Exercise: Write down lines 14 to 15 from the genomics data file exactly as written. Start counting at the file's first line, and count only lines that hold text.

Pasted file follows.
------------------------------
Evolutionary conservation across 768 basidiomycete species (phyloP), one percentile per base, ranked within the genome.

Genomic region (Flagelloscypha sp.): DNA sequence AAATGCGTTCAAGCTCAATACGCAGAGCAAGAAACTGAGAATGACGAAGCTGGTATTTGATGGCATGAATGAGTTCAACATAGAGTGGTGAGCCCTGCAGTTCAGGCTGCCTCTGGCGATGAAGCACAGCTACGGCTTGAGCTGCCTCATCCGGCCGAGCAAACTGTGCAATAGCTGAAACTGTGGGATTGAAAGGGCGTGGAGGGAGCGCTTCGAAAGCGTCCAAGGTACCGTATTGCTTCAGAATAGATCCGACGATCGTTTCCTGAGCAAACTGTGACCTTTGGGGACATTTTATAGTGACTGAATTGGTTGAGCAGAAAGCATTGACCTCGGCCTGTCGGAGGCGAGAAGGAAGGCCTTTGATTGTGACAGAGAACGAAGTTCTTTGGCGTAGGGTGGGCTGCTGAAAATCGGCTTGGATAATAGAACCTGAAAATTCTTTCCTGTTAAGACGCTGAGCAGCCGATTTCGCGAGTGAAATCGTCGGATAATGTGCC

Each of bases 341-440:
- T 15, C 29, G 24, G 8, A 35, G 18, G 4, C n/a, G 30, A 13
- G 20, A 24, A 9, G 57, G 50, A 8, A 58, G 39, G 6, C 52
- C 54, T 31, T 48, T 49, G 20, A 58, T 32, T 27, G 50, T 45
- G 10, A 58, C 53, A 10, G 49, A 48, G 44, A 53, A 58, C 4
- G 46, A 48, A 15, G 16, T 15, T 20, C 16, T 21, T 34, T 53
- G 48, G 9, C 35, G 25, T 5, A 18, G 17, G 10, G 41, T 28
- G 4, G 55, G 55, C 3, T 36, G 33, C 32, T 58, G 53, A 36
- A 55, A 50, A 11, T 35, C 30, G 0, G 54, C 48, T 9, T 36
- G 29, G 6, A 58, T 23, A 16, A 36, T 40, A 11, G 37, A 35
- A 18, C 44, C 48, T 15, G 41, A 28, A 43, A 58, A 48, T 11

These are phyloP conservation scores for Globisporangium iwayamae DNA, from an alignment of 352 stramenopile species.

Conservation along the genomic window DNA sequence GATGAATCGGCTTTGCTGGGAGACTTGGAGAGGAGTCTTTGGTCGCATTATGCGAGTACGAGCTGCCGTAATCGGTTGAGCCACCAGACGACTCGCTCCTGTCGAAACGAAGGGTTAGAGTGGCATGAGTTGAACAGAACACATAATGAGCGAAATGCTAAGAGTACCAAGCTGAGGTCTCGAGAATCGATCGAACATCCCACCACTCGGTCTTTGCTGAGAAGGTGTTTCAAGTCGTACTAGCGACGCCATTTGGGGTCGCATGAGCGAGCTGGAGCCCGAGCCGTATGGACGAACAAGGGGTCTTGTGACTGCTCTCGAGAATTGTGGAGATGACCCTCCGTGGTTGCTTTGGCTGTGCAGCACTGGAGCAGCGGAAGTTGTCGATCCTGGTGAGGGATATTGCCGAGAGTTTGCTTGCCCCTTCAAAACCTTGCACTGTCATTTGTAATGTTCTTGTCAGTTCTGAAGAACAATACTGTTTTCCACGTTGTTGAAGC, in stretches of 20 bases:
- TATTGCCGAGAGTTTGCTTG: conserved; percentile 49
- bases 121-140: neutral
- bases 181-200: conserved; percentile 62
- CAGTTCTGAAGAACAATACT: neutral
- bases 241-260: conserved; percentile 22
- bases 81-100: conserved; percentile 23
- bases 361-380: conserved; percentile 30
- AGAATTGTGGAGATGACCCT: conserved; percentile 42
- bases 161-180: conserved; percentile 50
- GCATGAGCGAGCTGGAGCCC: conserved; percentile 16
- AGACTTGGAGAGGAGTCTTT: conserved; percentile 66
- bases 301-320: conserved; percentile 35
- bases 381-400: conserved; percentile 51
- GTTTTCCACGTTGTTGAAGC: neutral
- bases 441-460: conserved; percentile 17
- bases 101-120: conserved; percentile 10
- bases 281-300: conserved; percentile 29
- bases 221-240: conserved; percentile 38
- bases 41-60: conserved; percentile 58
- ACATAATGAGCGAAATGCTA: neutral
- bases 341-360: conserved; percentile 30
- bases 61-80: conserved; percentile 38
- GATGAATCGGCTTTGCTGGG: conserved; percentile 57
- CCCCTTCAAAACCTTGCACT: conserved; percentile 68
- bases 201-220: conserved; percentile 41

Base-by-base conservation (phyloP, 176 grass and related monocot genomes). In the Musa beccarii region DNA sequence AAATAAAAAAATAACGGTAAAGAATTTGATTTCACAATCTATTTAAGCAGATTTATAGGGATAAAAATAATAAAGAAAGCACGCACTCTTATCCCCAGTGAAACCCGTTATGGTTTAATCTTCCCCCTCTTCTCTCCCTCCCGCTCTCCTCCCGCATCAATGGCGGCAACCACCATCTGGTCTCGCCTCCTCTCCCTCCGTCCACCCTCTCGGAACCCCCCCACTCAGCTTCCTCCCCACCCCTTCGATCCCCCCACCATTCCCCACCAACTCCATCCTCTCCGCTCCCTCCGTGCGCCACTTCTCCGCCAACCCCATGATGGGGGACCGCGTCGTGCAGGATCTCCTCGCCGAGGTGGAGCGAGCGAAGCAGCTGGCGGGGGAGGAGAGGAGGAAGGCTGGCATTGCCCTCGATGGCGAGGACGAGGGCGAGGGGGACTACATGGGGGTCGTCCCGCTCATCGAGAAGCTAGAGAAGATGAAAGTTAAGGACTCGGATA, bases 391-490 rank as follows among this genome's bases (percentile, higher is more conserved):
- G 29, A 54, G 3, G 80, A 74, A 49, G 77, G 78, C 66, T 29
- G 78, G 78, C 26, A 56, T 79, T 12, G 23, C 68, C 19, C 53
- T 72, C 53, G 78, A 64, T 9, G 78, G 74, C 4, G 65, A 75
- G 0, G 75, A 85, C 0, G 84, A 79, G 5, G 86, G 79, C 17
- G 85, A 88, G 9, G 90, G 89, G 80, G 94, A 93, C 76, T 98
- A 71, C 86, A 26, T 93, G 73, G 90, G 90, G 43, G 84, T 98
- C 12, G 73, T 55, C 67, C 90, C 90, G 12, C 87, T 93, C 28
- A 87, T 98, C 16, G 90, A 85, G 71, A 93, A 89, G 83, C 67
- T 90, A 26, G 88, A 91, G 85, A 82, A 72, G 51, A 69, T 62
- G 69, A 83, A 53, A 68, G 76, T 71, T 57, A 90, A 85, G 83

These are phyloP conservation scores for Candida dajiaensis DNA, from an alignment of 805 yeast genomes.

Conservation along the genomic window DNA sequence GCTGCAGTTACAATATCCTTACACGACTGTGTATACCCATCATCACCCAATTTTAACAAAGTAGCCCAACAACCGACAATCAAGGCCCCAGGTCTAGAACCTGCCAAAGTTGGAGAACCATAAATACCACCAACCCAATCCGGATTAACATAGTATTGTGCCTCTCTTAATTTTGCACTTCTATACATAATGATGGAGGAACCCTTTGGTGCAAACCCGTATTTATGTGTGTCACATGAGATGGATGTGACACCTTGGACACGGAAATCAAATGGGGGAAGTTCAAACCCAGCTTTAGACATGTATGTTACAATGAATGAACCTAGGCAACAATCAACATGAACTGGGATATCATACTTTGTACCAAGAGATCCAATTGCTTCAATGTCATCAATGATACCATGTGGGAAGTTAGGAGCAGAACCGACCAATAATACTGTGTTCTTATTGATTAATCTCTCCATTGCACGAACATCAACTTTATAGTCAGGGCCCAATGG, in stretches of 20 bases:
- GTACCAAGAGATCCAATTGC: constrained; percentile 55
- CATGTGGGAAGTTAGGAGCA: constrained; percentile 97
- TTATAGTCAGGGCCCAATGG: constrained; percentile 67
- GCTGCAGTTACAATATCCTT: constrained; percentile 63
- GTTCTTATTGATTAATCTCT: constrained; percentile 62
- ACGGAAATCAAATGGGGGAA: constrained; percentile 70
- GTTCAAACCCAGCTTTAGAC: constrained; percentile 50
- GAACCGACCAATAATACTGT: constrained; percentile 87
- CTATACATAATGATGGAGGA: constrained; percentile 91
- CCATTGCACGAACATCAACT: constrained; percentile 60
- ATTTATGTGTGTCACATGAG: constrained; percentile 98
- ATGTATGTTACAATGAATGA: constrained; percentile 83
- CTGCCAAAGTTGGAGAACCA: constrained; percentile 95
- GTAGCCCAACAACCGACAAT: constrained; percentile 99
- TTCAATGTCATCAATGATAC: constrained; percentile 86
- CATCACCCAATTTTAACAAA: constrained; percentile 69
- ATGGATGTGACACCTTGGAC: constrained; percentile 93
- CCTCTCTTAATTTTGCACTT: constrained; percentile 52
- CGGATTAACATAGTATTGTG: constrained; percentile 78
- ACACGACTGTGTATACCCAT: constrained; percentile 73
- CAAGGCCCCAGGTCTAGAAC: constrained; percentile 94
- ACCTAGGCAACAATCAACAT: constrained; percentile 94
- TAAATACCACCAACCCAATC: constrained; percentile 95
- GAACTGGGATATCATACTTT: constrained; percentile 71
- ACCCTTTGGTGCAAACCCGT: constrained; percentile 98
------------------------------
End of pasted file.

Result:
These are phyloP conservation scores for Globisporangium iwayamae DNA, from an alignment of 352 stramenopile species.

Conservation along the genomic window DNA sequence GATGAATCGGCTTTGCTGGGAGACTTGGAGAGGAGTCTTTGGTCGCATTATGCGAGTACGAGCTGCCGTAATCGGTTGAGCCACCAGACGACTCGCTCCTGTCGAAACGAAGGGTTAGAGTGGCATGAGTTGAACAGAACACATAATGAGCGAAATGCTAAGAGTACCAAGCTGAGGTCTCGAGAATCGATCGAACATCCCACCACTCGGTCTTTGCTGAGAAGGTGTTTCAAGTCGTACTAGCGACGCCATTTGGGGTCGCATGAGCGAGCTGGAGCCCGAGCCGTATGGACGAACAAGGGGTCTTGTGACTGCTCTCGAGAATTGTGGAGATGACCCTCCGTGGTTGCTTTGGCTGTGCAGCACTGGAGCAGCGGAAGTTGTCGATCCTGGTGAGGGATATTGCCGAGAGTTTGCTTGCCCCTTCAAAACCTTGCACTGTCATTTGTAATGTTCTTGTCAGTTCTGAAGAACAATACTGTTTTCCACGTTGTTGAAGC, in stretches of 20 bases: